Cliff Mass, Professor of Meteorology at the University of Washington, has provided an excellent summary of the drought conditions in California. Note also that Wyoming is doing quite well thus far.
The precipitation totals for all of 2013 were amazing (all in inches). A few examples
Downtown LA 3.60
Santa Barbara 3.95
Paso Robles 1.92
Santa Cruz 4.78
All are all-time records. I could give you a dozen more. The total precipitation for the last three months (see graphic) shows much of California has gotten less than 1.5 inches with large areas not even getting an inch.
Snow pack in the Sierra Nevada is now at alarming levels ranging from 8% of normal in the north to 22% of normal to the south.
A plot of the snow water content in the snow pack for the north, central, and southern portions of the state not only show it is very low, but running lower than the worst snow pack year on record 1976-1977:
California has massive reservoir capacity and the state did get a lot of precipitation in late 2012, but the lack of rain has brought most of the reservoirs to far below capacity, particularly the critical large ones in the northern part of the State (see below).
The big question is whether there will be any precipitation soon over California. The models are pretty emphatic about this: nothing during next week. Here is the probability of getting at least 5 mm (.2 inches) of precipitation during any 24 hr period over the remainder of the month based on one of the best ensemble (many model runs) numerical weather prediction systems (NAEFS, the North American Ensemble Forecasting System). Very low probability of getting even that modest amount. It is even very dry over us in the NW.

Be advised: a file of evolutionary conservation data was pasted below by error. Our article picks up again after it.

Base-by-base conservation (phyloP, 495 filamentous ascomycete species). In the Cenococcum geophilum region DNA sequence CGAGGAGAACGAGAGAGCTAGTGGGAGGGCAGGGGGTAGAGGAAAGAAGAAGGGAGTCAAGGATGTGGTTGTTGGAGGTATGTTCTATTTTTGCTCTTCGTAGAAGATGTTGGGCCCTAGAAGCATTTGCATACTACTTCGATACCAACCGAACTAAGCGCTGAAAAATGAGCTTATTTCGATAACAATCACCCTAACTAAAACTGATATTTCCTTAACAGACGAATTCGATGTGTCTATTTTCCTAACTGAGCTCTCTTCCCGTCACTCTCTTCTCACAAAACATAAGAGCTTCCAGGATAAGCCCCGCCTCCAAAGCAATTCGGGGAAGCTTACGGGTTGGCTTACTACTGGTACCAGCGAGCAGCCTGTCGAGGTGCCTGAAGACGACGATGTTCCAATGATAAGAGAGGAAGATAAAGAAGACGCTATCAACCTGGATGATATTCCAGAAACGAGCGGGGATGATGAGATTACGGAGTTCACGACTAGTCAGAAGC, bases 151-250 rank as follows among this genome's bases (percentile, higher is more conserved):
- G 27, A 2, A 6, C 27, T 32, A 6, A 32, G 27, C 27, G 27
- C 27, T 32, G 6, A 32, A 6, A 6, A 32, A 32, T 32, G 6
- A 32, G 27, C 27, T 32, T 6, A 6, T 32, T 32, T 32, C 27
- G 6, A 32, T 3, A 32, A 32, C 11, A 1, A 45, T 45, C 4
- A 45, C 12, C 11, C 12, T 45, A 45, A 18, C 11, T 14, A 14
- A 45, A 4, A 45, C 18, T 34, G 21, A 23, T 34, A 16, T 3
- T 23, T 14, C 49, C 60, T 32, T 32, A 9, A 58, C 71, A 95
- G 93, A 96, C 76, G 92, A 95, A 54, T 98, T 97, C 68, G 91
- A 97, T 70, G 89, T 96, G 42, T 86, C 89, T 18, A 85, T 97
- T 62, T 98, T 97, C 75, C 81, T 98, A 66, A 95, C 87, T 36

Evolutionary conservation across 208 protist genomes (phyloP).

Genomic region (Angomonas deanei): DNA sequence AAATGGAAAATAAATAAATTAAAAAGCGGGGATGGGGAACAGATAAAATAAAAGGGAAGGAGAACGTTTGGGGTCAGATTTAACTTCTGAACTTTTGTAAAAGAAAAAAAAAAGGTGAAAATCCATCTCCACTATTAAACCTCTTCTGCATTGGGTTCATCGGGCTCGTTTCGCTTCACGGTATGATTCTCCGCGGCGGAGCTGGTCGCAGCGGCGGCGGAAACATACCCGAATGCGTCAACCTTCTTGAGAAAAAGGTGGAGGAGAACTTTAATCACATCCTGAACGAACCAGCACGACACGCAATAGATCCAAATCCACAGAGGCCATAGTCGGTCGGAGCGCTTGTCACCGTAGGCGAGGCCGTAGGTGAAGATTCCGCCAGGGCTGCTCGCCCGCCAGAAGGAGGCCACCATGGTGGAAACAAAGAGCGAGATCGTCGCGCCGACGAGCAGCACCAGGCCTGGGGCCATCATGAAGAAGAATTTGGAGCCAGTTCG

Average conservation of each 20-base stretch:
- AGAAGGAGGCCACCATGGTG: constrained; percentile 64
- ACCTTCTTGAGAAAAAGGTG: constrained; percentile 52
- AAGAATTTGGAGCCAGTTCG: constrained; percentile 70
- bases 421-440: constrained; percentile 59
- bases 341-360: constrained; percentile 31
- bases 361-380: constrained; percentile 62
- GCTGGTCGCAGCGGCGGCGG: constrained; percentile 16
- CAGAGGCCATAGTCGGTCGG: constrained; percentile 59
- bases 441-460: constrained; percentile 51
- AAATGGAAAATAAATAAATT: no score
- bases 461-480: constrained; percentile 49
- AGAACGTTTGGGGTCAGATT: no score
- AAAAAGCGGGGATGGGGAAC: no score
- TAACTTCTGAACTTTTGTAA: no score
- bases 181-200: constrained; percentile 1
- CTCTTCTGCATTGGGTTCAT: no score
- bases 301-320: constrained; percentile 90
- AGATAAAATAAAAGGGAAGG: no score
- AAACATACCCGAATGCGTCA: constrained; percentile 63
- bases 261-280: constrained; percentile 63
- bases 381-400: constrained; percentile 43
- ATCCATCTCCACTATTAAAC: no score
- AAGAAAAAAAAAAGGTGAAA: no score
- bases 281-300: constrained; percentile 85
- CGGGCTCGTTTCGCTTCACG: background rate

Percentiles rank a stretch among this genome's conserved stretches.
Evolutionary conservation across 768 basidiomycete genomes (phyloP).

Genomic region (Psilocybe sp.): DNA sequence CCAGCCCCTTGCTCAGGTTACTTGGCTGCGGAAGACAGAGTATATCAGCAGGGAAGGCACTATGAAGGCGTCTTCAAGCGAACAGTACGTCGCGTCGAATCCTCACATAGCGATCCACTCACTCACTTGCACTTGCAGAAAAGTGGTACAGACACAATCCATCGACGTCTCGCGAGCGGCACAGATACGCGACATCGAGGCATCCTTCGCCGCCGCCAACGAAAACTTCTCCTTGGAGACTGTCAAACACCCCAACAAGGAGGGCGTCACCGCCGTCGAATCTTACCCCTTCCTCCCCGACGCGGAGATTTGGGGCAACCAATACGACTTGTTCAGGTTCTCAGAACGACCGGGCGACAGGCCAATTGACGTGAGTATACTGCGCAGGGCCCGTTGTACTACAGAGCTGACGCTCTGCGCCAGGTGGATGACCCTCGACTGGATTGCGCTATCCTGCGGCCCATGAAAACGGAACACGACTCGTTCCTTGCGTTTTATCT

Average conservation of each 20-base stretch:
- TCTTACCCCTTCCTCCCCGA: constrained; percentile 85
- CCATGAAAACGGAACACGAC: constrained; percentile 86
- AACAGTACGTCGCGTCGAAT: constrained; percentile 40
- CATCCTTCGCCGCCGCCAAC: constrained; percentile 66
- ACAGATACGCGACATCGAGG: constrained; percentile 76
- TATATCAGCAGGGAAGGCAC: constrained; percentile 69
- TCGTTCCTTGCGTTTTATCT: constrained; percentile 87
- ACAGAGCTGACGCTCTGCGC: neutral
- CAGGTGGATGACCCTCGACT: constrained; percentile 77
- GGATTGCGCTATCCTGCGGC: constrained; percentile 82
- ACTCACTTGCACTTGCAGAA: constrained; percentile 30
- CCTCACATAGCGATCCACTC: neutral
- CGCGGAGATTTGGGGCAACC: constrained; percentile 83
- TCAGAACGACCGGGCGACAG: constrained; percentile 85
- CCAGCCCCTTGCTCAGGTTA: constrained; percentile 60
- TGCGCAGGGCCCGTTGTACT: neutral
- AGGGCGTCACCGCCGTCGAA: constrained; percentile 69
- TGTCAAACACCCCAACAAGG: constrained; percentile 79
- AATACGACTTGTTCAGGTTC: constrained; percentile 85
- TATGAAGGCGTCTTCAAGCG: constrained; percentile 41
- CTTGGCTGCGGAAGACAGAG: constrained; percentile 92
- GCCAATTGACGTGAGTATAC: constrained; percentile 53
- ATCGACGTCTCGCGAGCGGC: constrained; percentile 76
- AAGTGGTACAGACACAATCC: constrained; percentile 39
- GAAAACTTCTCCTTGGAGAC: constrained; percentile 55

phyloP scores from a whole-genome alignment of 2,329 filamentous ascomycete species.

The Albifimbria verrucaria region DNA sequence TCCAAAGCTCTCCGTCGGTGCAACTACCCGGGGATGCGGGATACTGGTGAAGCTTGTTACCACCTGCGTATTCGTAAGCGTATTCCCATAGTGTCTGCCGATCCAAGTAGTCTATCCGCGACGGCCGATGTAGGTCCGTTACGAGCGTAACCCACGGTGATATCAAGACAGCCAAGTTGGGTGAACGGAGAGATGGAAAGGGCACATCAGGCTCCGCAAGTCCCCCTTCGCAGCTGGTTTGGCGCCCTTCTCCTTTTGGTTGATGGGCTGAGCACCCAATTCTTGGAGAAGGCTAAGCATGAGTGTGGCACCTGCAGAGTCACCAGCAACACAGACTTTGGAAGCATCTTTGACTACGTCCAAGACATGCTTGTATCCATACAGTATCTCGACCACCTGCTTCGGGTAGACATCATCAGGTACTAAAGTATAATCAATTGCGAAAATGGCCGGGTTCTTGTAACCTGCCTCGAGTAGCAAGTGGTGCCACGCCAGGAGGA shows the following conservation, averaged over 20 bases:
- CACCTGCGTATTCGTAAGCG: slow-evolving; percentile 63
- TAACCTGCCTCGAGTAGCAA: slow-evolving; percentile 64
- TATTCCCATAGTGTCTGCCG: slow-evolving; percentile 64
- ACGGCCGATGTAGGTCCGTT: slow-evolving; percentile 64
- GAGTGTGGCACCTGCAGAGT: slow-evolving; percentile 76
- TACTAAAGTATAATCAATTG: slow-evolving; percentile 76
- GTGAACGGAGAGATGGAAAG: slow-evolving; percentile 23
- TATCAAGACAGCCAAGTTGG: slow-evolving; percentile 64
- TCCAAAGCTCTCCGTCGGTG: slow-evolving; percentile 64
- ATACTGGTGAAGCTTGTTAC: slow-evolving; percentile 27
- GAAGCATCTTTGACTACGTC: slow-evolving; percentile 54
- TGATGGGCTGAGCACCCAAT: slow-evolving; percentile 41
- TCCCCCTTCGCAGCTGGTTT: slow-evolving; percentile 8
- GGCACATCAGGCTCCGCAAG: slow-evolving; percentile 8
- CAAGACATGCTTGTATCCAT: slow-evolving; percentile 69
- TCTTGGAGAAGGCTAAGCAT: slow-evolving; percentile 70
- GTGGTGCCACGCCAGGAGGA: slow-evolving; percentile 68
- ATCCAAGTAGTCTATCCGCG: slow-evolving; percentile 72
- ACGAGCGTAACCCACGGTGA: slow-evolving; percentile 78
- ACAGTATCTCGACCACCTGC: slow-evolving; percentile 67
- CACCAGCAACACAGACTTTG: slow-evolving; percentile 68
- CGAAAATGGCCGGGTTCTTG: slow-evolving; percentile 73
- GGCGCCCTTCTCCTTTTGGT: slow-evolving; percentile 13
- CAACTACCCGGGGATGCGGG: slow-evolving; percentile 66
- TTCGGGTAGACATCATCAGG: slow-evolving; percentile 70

The only saving grace for California is that that snow pack over Colorado and environs is above normal and thus the Colorado River, a significant water source for CA should be in decent shape. And the huge capacity of the California’s reservoirs might allow them to squeak by this year.
But this lack of precipitation is bringing major records and is getting very serious. This pattern of dry conditions over the the entire western U.S/southern BC. is different from the pattern suggested by many climate models for the end of the century: very dry over southern and central CA, but wetter over the Northwest and British Columbia.